What are some of the major changes you see with virtualization and the transition to cloud native computing?
Over time we expect to see virtualization creeping up the stack. Hypervisors and the CPU virtualization instructions they rely upon virtualize at the lowest layers; PaaS and cloud-native services are effectively performing virtualization further up the stack (e.g. a Linux container virtualizes the kernel, and a “lambda” type function virtualizes a language runtime environment).
Although we’ve seen FUD that argues that these high levels of virtualization render the lower levels obsolete, in reality the different layers of virtualization bring different values to an overall cloud computing platform. We see that cloud platforms will evolve to use multiple virtualization techniques, albeit in a more integrated fashion than we see today. For example we anticipate that platforms providing container or PaaS services will actually rely on hypervisor techniques and CPU virtualization instructions to provide a strong security boundary (particularly in a multi-tenant context) at the bottom, and use container technology, software sandboxing and other lightweight virtualization techniques on top. Such as solution will likely have a very tight integration between the layers to minimize overhead. The small, flexible, and efficient structure of the Xen Project hypervisor makes it an attractive technology to embed in a system like this.
What advice would you give someone considering joining the Xen Project?
Although many members will join with a particular goal in mind, such as adding functionality to the hypervisor to enable their own products/technology, I would recommend looking beyond that and considering how to best leverage the opportunity to collaborate with the other members. For example, adding a mechanism to Xen to enable the use of a particular piece of hardware is valuable in its own right, however using the Project to collaborate with a vendor that can exploit that mechanism and that piece of hardware and take it to a broader customer base could end up providing an ever better return on investment. I would also encourage new joiners to get involved in code and design review of other members’ contributions. This is a great way to quickly learn about Xen, helps improve the code, and fuels the necessary “give and take” model that an open source project needs to operate successfully.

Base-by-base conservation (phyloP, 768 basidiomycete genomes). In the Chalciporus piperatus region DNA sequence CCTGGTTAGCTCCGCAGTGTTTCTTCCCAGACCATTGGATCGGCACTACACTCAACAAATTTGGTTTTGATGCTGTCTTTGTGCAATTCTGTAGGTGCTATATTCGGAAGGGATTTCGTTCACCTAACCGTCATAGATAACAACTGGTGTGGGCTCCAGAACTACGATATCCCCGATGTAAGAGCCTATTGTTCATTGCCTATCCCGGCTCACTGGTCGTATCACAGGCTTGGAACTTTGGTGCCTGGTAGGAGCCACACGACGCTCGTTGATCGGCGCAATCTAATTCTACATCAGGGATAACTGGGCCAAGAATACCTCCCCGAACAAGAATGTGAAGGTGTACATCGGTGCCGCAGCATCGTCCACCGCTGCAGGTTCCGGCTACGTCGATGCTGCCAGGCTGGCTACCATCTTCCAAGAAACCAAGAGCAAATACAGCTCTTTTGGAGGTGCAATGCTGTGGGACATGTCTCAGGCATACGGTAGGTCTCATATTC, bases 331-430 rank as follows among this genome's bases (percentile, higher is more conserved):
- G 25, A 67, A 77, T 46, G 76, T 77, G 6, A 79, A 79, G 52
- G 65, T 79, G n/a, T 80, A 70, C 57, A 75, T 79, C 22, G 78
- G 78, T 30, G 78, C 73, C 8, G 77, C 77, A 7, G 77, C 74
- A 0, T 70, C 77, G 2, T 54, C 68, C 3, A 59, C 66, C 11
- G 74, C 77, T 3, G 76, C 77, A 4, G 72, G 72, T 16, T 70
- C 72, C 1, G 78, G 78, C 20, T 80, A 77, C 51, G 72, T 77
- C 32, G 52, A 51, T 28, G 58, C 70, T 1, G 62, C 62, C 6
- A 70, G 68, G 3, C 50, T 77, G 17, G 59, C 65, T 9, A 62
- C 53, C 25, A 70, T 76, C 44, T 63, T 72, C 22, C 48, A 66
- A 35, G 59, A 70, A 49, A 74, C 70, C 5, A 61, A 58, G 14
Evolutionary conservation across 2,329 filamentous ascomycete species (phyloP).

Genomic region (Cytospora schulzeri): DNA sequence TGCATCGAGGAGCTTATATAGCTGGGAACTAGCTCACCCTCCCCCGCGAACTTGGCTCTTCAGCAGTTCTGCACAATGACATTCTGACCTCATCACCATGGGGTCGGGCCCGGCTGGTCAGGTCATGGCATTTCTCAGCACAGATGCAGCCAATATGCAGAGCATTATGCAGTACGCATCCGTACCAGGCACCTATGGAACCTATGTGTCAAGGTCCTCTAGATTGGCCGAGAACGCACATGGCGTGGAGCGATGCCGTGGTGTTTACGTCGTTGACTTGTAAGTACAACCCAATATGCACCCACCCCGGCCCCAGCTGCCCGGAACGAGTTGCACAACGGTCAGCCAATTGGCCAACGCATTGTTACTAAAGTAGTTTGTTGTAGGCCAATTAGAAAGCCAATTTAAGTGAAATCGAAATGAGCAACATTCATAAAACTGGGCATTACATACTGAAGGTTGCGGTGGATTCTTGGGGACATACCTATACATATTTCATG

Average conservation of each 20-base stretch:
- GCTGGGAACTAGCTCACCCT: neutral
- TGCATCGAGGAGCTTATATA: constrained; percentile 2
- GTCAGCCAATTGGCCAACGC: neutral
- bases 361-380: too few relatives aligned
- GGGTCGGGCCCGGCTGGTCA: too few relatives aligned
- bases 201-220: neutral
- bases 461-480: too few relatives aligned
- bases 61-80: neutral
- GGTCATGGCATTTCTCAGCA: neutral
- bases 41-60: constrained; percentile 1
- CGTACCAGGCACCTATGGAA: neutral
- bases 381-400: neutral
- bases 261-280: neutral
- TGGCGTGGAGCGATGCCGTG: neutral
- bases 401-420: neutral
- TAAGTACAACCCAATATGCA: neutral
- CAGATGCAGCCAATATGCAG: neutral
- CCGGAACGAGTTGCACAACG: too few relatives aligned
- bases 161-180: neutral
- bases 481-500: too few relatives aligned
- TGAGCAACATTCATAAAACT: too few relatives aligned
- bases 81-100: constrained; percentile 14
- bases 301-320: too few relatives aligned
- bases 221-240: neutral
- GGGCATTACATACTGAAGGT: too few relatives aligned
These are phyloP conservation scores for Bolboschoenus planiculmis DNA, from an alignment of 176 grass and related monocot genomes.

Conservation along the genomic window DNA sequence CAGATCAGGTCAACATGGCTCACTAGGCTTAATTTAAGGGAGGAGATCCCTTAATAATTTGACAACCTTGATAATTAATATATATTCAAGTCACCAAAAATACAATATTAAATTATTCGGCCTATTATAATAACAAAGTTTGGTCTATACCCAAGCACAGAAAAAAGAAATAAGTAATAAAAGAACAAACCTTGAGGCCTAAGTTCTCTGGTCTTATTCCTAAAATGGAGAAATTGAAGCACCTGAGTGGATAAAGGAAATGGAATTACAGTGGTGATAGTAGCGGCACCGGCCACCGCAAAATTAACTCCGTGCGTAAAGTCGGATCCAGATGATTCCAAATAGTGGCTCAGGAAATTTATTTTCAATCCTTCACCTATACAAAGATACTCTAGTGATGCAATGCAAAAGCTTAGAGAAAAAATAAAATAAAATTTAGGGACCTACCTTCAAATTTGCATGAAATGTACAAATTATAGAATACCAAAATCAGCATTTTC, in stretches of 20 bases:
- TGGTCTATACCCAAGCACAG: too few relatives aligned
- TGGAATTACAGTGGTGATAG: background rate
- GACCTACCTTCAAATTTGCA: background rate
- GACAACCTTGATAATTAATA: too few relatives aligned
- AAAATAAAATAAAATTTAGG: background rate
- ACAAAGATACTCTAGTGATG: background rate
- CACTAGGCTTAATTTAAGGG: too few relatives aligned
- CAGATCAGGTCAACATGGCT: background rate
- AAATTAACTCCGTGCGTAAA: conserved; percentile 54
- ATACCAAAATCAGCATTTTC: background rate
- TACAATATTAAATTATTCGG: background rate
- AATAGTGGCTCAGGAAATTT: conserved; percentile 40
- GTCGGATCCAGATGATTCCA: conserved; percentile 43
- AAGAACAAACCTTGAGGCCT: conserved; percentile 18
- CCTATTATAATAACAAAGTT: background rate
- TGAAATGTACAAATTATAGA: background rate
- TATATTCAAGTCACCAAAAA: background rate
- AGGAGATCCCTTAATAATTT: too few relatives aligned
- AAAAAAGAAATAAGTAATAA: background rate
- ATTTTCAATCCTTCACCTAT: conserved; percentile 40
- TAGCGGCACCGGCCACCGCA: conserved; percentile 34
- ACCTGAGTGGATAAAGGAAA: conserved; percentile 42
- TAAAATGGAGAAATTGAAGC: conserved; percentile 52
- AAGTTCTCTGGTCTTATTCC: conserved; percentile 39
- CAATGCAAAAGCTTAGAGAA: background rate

What excites you most about the future of Xen?
Xen has already proven itself in a number of diverse use-cases including traditional server virtualization, large-scale cloud computing, and client virtualization. I’m excited to see Xen, as a reusable technology component, grow in new use-cases such as edge computing, automotive, aviation and aerospace. Xen’s flexibility, small footprint, and OS independence make it a good fit in these growing sectors.